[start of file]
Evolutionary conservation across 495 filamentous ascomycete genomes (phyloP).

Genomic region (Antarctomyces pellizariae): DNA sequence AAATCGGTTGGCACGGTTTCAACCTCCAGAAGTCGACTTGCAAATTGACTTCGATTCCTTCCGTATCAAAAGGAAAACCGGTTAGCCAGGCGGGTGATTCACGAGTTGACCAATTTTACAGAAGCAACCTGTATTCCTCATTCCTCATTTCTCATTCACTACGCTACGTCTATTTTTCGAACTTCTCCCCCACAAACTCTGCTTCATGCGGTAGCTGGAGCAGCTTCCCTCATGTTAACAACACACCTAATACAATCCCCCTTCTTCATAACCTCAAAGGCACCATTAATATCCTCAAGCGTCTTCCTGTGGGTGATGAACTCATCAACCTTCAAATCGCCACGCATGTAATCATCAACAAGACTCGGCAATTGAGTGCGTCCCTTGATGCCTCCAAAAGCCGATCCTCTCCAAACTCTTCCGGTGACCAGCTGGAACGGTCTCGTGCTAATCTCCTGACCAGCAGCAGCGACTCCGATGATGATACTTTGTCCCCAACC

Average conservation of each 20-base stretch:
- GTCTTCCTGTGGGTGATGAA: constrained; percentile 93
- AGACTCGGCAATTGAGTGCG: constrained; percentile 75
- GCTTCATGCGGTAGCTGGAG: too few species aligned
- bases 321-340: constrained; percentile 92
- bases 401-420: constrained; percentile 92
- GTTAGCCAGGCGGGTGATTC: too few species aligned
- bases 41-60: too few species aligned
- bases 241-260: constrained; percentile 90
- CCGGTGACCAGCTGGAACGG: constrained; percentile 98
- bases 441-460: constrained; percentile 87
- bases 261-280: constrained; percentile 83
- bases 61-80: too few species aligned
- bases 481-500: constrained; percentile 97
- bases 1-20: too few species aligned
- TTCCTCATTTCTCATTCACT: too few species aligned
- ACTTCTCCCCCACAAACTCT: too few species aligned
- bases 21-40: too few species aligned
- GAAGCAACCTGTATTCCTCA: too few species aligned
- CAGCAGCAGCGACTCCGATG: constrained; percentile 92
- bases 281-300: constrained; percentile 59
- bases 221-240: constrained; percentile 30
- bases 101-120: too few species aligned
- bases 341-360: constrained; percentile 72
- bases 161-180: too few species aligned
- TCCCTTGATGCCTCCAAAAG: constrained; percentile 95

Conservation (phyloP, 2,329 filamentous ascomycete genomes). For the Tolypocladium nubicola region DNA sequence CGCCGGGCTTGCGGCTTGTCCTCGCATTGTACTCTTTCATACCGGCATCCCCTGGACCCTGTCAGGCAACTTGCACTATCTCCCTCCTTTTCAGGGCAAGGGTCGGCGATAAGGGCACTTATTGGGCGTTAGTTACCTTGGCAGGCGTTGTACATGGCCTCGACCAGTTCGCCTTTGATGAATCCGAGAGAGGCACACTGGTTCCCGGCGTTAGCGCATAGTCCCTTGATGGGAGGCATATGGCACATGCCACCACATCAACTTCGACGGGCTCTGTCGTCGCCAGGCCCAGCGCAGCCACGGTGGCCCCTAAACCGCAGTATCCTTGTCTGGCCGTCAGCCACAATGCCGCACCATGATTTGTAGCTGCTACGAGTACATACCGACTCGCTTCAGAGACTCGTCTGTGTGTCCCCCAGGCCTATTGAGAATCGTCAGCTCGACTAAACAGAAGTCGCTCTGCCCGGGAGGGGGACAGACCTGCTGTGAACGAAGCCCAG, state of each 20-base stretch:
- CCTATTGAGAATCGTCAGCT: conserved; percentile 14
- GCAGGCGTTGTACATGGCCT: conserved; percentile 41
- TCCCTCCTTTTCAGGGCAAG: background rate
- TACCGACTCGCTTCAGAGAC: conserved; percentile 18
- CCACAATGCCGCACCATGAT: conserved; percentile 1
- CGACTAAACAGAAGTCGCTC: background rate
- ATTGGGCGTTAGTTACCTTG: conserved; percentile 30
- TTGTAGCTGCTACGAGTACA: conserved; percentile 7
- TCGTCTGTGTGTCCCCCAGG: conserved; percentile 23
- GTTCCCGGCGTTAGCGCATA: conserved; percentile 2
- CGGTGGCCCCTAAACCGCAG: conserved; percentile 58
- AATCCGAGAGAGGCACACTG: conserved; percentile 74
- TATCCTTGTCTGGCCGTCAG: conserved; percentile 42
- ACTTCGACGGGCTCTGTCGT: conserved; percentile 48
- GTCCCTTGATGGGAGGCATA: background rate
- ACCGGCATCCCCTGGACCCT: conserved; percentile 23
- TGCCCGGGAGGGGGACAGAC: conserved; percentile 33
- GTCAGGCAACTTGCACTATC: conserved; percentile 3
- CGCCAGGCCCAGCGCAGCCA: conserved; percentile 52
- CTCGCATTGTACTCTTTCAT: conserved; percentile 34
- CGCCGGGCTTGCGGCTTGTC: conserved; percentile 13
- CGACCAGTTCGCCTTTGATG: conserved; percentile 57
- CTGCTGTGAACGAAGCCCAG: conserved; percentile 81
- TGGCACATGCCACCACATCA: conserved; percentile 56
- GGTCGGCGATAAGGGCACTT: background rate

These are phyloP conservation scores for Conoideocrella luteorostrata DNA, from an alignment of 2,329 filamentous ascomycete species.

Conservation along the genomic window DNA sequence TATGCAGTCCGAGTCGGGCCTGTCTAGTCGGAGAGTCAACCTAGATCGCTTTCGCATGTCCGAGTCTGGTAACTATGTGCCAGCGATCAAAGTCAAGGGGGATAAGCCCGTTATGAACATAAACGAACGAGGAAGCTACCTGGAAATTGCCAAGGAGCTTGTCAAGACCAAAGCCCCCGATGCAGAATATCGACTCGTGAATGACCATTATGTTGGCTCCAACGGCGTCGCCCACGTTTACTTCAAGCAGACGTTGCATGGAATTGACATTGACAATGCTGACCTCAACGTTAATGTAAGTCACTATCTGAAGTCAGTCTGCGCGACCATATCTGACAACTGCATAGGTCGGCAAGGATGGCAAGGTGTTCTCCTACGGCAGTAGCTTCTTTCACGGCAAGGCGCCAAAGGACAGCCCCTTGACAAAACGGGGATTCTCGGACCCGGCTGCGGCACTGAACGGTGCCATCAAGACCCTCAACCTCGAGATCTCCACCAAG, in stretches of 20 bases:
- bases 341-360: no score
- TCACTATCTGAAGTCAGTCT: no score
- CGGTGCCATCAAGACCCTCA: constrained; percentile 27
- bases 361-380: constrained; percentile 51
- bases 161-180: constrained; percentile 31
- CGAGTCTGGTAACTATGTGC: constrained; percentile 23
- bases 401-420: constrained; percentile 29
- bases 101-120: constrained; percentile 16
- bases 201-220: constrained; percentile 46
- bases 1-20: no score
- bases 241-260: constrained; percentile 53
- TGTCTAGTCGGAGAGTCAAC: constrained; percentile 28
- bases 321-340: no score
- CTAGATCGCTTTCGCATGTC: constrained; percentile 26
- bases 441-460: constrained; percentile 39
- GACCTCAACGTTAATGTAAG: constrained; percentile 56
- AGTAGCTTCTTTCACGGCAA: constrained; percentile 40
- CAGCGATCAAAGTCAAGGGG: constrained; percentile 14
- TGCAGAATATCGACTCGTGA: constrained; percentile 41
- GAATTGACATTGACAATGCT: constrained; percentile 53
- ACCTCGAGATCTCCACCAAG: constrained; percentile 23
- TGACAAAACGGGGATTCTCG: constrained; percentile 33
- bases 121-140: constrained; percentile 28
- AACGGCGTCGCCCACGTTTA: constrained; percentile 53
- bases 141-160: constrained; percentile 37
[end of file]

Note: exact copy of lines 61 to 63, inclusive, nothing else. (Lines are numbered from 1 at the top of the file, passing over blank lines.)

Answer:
- bases 161-180: constrained; percentile 31
- CGAGTCTGGTAACTATGTGC: constrained; percentile 23
- bases 401-420: constrained; percentile 29